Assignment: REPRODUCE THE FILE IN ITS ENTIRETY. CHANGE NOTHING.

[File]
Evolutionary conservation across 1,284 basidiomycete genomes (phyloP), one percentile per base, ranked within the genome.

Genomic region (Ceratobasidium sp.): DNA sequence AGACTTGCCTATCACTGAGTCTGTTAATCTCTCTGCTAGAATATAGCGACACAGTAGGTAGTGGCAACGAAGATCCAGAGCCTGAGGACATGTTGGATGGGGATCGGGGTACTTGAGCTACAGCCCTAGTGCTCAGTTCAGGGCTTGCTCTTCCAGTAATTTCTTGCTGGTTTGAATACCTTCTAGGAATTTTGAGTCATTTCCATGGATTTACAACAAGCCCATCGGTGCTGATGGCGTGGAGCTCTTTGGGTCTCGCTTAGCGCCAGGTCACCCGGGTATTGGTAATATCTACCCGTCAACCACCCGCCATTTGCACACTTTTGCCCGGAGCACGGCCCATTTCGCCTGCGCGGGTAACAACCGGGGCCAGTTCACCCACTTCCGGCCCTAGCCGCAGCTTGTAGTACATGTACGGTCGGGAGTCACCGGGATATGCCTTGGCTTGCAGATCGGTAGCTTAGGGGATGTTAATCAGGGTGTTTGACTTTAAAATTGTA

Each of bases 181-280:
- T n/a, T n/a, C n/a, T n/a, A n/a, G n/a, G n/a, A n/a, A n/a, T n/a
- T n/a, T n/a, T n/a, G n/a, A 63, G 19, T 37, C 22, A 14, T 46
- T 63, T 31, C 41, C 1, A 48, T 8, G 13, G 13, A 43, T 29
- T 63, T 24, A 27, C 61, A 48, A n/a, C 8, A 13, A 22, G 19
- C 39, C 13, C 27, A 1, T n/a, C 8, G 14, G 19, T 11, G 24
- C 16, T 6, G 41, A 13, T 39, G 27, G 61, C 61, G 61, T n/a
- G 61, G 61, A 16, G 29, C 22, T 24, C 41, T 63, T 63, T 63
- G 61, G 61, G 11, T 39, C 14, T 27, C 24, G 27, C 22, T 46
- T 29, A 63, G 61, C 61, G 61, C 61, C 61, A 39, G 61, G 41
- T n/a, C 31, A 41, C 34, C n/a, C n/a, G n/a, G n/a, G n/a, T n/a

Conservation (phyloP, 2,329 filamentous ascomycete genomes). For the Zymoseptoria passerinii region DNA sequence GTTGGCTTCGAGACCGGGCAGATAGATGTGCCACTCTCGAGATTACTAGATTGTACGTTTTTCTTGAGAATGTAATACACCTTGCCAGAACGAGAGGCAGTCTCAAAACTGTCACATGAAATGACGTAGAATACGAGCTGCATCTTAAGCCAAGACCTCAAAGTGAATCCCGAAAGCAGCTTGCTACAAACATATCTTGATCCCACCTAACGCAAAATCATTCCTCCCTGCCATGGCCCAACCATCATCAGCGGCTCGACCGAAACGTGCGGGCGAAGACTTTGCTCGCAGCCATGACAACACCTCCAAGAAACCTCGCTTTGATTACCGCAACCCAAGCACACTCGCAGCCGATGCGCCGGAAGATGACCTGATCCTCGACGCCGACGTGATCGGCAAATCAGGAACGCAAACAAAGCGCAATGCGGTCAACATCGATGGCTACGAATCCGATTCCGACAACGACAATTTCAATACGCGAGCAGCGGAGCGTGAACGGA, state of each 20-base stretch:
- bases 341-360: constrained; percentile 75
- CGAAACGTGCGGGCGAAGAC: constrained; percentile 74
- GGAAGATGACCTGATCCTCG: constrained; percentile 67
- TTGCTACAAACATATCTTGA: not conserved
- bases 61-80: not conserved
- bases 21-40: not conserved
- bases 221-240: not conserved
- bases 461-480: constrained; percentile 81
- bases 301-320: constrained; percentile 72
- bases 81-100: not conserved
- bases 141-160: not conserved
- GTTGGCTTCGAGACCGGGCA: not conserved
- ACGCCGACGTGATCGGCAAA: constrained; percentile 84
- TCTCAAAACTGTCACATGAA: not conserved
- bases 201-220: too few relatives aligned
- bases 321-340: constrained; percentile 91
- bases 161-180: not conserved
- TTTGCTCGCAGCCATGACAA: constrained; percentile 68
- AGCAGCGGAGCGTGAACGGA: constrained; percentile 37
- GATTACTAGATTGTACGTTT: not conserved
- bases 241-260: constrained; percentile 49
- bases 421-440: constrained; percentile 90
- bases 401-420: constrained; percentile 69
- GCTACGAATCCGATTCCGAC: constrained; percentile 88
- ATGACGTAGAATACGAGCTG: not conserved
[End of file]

Evolutionary conservation across 1,284 basidiomycete genomes (phyloP), one percentile per base, ranked within the genome.

Genomic region (Ceratobasidium sp.): DNA sequence AGACTTGCCTATCACTGAGTCTGTTAATCTCTCTGCTAGAATATAGCGACACAGTAGGTAGTGGCAACGAAGATCCAGAGCCTGAGGACATGTTGGATGGGGATCGGGGTACTTGAGCTACAGCCCTAGTGCTCAGTTCAGGGCTTGCTCTTCCAGTAATTTCTTGCTGGTTTGAATACCTTCTAGGAATTTTGAGTCATTTCCATGGATTTACAACAAGCCCATCGGTGCTGATGGCGTGGAGCTCTTTGGGTCTCGCTTAGCGCCAGGTCACCCGGGTATTGGTAATATCTACCCGTCAACCACCCGCCATTTGCACACTTTTGCCCGGAGCACGGCCCATTTCGCCTGCGCGGGTAACAACCGGGGCCAGTTCACCCACTTCCGGCCCTAGCCGCAGCTTGTAGTACATGTACGGTCGGGAGTCACCGGGATATGCCTTGGCTTGCAGATCGGTAGCTTAGGGGATGTTAATCAGGGTGTTTGACTTTAAAATTGTA

Each of bases 181-280:
- T n/a, T n/a, C n/a, T n/a, A n/a, G n/a, G n/a, A n/a, A n/a, T n/a
- T n/a, T n/a, T n/a, G n/a, A 63, G 19, T 37, C 22, A 14, T 46
- T 63, T 31, C 41, C 1, A 48, T 8, G 13, G 13, A 43, T 29
- T 63, T 24, A 27, C 61, A 48, A n/a, C 8, A 13, A 22, G 19
- C 39, C 13, C 27, A 1, T n/a, C 8, G 14, G 19, T 11, G 24
- C 16, T 6, G 41, A 13, T 39, G 27, G 61, C 61, G 61, T n/a
- G 61, G 61, A 16, G 29, C 22, T 24, C 41, T 63, T 63, T 63
- G 61, G 61, G 11, T 39, C 14, T 27, C 24, G 27, C 22, T 46
- T 29, A 63, G 61, C 61, G 61, C 61, C 61, A 39, G 61, G 41
- T n/a, C 31, A 41, C 34, C n/a, C n/a, G n/a, G n/a, G n/a, T n/a

Conservation (phyloP, 2,329 filamentous ascomycete genomes). For the Zymoseptoria passerinii region DNA sequence GTTGGCTTCGAGACCGGGCAGATAGATGTGCCACTCTCGAGATTACTAGATTGTACGTTTTTCTTGAGAATGTAATACACCTTGCCAGAACGAGAGGCAGTCTCAAAACTGTCACATGAAATGACGTAGAATACGAGCTGCATCTTAAGCCAAGACCTCAAAGTGAATCCCGAAAGCAGCTTGCTACAAACATATCTTGATCCCACCTAACGCAAAATCATTCCTCCCTGCCATGGCCCAACCATCATCAGCGGCTCGACCGAAACGTGCGGGCGAAGACTTTGCTCGCAGCCATGACAACACCTCCAAGAAACCTCGCTTTGATTACCGCAACCCAAGCACACTCGCAGCCGATGCGCCGGAAGATGACCTGATCCTCGACGCCGACGTGATCGGCAAATCAGGAACGCAAACAAAGCGCAATGCGGTCAACATCGATGGCTACGAATCCGATTCCGACAACGACAATTTCAATACGCGAGCAGCGGAGCGTGAACGGA, state of each 20-base stretch:
- bases 341-360: constrained; percentile 75
- CGAAACGTGCGGGCGAAGAC: constrained; percentile 74
- GGAAGATGACCTGATCCTCG: constrained; percentile 67
- TTGCTACAAACATATCTTGA: not conserved
- bases 61-80: not conserved
- bases 21-40: not conserved
- bases 221-240: not conserved
- bases 461-480: constrained; percentile 81
- bases 301-320: constrained; percentile 72
- bases 81-100: not conserved
- bases 141-160: not conserved
- GTTGGCTTCGAGACCGGGCA: not conserved
- ACGCCGACGTGATCGGCAAA: constrained; percentile 84
- TCTCAAAACTGTCACATGAA: not conserved
- bases 201-220: too few relatives aligned
- bases 321-340: constrained; percentile 91
- bases 161-180: not conserved
- TTTGCTCGCAGCCATGACAA: constrained; percentile 68
- AGCAGCGGAGCGTGAACGGA: constrained; percentile 37
- GATTACTAGATTGTACGTTT: not conserved
- bases 241-260: constrained; percentile 49
- bases 421-440: constrained; percentile 90
- bases 401-420: constrained; percentile 69
- GCTACGAATCCGATTCCGAC: constrained; percentile 88
- ATGACGTAGAATACGAGCTG: not conserved